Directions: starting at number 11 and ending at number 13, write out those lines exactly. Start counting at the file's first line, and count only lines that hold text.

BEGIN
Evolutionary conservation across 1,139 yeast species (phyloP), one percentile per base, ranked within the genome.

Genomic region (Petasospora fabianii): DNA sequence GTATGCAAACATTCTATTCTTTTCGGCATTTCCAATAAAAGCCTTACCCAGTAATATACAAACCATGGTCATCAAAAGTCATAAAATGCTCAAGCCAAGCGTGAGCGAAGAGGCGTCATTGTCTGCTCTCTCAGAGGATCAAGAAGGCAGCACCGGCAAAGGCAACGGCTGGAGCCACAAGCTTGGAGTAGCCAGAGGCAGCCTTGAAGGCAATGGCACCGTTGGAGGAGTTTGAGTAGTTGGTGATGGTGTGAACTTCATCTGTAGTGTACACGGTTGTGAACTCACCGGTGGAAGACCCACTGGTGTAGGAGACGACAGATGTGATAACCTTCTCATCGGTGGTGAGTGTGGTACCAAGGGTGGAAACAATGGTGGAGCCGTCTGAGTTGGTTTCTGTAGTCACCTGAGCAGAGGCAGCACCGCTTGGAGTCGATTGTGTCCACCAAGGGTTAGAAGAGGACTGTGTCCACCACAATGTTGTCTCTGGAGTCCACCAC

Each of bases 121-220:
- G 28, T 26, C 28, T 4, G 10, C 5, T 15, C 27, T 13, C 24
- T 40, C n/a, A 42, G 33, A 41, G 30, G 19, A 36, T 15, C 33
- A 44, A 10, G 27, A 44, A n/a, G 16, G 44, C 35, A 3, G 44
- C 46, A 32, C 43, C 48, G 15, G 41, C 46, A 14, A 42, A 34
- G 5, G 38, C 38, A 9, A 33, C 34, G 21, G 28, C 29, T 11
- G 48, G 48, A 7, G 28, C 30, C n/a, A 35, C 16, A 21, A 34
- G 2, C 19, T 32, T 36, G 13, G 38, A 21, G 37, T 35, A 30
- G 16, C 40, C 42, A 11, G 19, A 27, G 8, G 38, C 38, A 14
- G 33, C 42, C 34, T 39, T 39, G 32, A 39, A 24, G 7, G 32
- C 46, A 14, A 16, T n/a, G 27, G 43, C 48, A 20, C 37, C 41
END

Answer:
- G 16, C 40, C 42, A 11, G 19, A 27, G 8, G 38, C 38, A 14
- G 33, C 42, C 34, T 39, T 39, G 32, A 39, A 24, G 7, G 32
- C 46, A 14, A 16, T n/a, G 27, G 43, C 48, A 20, C 37, C 41